We have also provided new facilities for computation, and these are described in the detail below.
These and other improvements are set forth in the following detailed description. For a better understanding of the invention with advantages and features, reference may be had to the description and to the drawings.
FIG. 1 shows a 8×8 mesh for convolution image processing.
FIG. 2 shows a mesh PE internal structure.
FIG. 3 shows an 8×8 mesh in accordance with our preferred embodiment.
FIGS. 4A, 4B, 4C, 4D, 4E, 4F, 4G, 4H, 4I, and 4J show a symmetric PE “cell” structure supporting transposition and convolution.
FIGS. 5A and 5B show an 8×8 mesh redrawn with our preferred PE symbolism.
FIGS. 6A and 6B show an 8×8 matrix P on square mesh (A) and on our preferred structure (B).
FIGS. 7A and 7B show an 8×8 matrix transposed matrix P on square mesh (A) and on our preferred structure (B).
FIG. 8 shows a convolution window.
FIG. 9 shows a generalized mesh for convolution image processing.
FIG. 10 shows a convolution for pixel P45—Steps 1 through 4.
FIG. 11 shows a convolution for pixel P45—Steps 5 through 8.
FIG. 12 shows a convolution for pixel P45—Step 9.
FIGS. 13A and 13B show a mesh superimposed over a region R.
FIGS. 14A, 14B, 14C, 14D and 14E show a our symmetric PE “cell” structure supporting a finite difference method.
FIG. 15 shows a our finite difference method Steps 1 through 5.
(Note: For convenience of illustration, FIGURES may be separated in parts and as a convention we place the top of the FIGURE as the first sheet, with subsequent sheets proceeding down and across when viewing the FIGURE, in the event that multiple sheets are used.)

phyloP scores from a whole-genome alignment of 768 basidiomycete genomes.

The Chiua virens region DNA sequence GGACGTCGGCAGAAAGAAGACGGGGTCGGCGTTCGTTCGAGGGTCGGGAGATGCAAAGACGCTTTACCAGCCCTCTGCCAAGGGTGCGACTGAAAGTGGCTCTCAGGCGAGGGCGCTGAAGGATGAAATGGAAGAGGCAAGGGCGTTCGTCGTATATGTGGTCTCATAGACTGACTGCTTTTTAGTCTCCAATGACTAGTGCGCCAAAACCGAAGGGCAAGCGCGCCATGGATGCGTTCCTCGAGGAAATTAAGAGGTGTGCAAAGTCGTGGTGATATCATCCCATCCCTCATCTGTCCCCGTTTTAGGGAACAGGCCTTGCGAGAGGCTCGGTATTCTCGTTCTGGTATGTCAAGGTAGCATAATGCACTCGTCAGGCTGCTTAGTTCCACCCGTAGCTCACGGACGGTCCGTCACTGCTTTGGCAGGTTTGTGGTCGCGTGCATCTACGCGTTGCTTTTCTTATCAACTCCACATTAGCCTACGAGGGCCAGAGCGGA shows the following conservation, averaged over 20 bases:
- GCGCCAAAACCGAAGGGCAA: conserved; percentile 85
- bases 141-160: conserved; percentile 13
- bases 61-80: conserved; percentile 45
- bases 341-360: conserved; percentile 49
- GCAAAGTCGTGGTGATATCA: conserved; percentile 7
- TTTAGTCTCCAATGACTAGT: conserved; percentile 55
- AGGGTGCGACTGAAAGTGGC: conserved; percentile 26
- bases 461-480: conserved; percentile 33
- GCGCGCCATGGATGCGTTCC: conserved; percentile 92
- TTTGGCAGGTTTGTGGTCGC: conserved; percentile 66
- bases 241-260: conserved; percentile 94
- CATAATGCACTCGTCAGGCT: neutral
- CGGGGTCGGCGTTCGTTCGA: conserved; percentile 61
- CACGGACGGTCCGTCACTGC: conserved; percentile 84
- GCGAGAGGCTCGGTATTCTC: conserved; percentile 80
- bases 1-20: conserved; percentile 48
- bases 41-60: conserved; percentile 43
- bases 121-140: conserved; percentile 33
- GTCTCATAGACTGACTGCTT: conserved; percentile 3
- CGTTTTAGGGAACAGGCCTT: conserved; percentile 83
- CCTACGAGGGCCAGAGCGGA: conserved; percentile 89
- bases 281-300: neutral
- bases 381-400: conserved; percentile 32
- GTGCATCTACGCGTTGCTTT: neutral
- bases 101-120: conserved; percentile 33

Our detailed description explains the preferred embodiments of our invention, together with advantages and features, by way of example with reference to the above drawings.
Referring now to the Figures, an example mesh computer is depicted in FIG. 1. To minimize wiring complexity, bit serial interfaces between PEs are assumed. In FIG. 1, the processing elements are labeled as PEij where “i” denotes the matrix column and “j” denotes the matrix row. Each PEij processing element contains four interface ports labeled North (N), East (E), South (S), and West (W). With wraparound connections, i.e. a torus configuration, each row contains N interconnection wires and with N rows, there are N2 horizontal interconnection wires. Each column contains N interconnection wires and with N columns, there are N2 vertical interconnection wires. The total number of wires in the mesh connected computer with wraparound connections is 2N2(K), where K is equal to the number of interprocessor interconnection wires which for bit-serial interfaces K can be equal to 1.
In accordance with our invention we have preferred to describe our invention with bit-serial interfaces. We should here note that it will be possible to have effective parallel interfaces through other expedients. For instance, the application of Howard Olnowich, discloses a way for use of a protocol to interface bit-serial communication with parallel communication in a multi-system environment as described in U.S. Ser. No. 07/799,602, filed Nov. 27, 1991, in his application entitled: “Multi-Media Serial Line Switching Adapter for Parallel Networks and Heterogenous and Homologous Computer Systems”. This application is incorporated by reference.